I will try to keep a lighter contact with his mouth and make sure my legs are gently against his sides at all times. I'll also try and be more aware of the effects of my seat and try to influence him that way. I did try to rise a bit slower while trotting but we were going so fast it seemed pretty uncomfortable for both of us:( . Maybe if I can sort out my seat, legs and hands at walk first we may end up with a calmer trot that I can then influence a bit more with my seat instead of my hands?!

It's so hard to remember all the things you should be doing when you feel you may be about to be run away with:D. Unfortunately the self preservation instinct seems to kick in! I've had a break of 14 years from riding and only been riding once a week since last July, so I'm still very much a beginner and had never experienced a forward going horse before. I guess it will do me some good:p

Thanks again for all your advice:)

Frosty
 

bac

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This may sound a little silly but ----
Think slow. Possibly hum a really slow tune. If you are more relaxed it is quite possible the horse will relax more.
Another thing that might work is trot and if he's getting strung out walk then trot then walk - about say six strides between transitions.
 

Shiny McShine

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I would imagine if you say he is normally lazy and that he has not had as much work lately I would say he is probably more energetic than usual because of that. As others have said it is best not to hold onto his mouth - he just wants to use up some energy. It is probably just a matter of you getting used to going faster.

If you relax and stay off his mouth you may have to overtake everyone else in the group initially but he should calm down. Try to relax (of course that is hard to do in reality) and slow down your rising to encourage him to slow down as well.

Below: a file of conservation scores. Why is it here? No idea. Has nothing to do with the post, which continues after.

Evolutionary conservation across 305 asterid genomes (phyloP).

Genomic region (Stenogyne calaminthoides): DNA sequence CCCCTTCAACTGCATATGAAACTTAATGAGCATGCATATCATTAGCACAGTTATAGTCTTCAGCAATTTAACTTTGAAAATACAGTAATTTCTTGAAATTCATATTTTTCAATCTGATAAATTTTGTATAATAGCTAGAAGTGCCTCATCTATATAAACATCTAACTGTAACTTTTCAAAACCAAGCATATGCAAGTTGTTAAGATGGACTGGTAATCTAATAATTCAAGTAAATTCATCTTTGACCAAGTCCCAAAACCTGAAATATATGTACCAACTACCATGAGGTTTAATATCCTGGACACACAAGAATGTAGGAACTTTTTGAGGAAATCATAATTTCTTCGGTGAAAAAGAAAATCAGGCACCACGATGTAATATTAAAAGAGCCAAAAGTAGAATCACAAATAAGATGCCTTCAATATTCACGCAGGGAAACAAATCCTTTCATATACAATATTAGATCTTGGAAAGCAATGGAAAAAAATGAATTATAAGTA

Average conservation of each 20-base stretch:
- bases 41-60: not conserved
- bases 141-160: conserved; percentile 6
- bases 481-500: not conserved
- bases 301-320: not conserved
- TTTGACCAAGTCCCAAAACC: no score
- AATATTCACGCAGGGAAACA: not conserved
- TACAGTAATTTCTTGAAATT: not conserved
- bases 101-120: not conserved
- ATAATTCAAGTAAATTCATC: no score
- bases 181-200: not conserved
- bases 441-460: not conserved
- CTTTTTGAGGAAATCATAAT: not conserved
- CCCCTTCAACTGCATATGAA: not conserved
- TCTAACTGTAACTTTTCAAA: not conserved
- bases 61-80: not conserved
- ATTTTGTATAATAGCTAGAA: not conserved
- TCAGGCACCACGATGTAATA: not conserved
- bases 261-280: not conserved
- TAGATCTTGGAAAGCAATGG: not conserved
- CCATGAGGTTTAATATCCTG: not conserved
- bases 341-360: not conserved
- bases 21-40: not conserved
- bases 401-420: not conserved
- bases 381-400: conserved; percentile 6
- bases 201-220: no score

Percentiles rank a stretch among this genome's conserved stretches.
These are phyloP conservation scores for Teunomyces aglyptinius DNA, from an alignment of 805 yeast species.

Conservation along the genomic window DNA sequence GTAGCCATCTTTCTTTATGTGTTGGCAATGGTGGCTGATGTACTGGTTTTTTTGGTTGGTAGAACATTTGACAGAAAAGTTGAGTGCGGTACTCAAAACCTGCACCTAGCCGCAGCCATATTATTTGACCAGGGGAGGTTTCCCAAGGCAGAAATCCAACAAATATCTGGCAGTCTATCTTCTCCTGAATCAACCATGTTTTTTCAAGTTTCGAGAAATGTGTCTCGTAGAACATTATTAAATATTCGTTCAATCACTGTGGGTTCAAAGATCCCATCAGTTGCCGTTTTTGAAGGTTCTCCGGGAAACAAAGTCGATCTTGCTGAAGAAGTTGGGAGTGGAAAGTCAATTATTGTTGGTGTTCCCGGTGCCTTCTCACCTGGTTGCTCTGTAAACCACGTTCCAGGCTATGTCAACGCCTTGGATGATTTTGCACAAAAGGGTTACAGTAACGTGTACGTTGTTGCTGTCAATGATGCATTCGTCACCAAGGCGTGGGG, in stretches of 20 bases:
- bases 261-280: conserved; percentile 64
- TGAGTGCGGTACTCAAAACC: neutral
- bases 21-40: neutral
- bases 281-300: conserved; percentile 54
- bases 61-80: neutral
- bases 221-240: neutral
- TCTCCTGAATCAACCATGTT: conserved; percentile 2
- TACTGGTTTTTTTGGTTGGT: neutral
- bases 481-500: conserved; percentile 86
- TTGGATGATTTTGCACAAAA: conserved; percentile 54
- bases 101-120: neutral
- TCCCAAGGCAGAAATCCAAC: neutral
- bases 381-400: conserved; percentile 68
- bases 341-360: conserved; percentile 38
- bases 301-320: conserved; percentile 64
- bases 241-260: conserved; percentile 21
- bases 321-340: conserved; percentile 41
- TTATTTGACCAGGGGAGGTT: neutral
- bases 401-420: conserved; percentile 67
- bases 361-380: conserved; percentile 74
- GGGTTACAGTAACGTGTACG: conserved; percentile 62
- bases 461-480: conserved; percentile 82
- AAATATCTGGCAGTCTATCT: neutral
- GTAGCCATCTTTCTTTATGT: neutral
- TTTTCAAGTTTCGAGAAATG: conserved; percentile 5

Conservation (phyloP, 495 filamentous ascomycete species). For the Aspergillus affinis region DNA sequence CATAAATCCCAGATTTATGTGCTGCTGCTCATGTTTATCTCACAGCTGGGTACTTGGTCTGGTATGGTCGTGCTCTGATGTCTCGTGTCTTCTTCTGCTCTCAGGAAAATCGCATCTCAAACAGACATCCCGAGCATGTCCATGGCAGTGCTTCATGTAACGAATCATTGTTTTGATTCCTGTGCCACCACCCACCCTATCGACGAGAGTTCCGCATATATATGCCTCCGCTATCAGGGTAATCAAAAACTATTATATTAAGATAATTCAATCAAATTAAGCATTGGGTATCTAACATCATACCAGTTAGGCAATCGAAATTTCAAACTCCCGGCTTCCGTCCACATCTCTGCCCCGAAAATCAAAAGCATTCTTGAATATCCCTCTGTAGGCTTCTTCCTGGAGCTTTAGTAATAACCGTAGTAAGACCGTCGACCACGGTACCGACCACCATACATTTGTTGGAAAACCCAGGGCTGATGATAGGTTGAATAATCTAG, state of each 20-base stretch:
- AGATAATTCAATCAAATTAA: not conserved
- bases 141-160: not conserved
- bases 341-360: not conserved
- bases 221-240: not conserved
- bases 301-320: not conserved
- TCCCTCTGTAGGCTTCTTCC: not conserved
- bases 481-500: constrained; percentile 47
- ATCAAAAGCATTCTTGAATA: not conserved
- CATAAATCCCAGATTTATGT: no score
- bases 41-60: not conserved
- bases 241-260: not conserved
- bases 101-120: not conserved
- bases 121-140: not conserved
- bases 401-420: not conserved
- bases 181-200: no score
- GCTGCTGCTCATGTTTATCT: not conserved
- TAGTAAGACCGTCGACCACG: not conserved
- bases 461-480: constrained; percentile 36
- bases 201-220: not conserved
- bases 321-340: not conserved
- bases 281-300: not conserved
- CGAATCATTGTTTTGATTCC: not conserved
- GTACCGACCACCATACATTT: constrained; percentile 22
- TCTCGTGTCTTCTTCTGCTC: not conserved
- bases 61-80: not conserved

DITZ

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My horse used to tank off all the time at trot and no amount of rein work seemed to have any effect then I read Heathers EE book and picked up on one thing and thats squeezing with your bum cheeks and inner thigh at rising trot. I can slow mine down now completely without the use of reins. Basically you squeeze your cheeks together (sometimes this is enough) if not you may need to squeeze your inner thigh too (try putting your hand on the inside of your thigh to see the amount of pressure there is). This will also work wonders at a fast walk or jog and is really useful to get him to recognise when a downward transition is coming. I dont know about you but I had always been taught to 'sit deep' or 'slump down' in the saddle when going from rising trot to walk but like you said at a fast trot this is really uncomfortable! Try using your seat first to slow him down then a downward transition is really smooth. Hope that helps a little. It was a real breakthrough for me even after years of riding!
 

Dogbert

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I was interested to read this thread, as I was in exactly this situation yesterday. We had been cantering quite happily in a 20m circle at first, but then the horse was getting faster and faster, and eventually decided to set off on the outside track at speed. (I was taken a little by surprise and couldn't stop him). I was starting to feel unbalanced by this point, and after we turned a corner at the end of the school I was thrown off the horse. After getting back on, he still seemed a bit fizzy, and the next attempt at canter was similarly wild.

I had been trying to slow him down by pulling and releasing the outside rein, but to no avail. (I've been told by my instructor to keep this particular horse on a very short rein. Reading some of the other comments makes me wonder if this was making matters worse...?) Does anyone have any words of advice for what to do with a horse who seems to get out of control in the canter ?
 

galadriel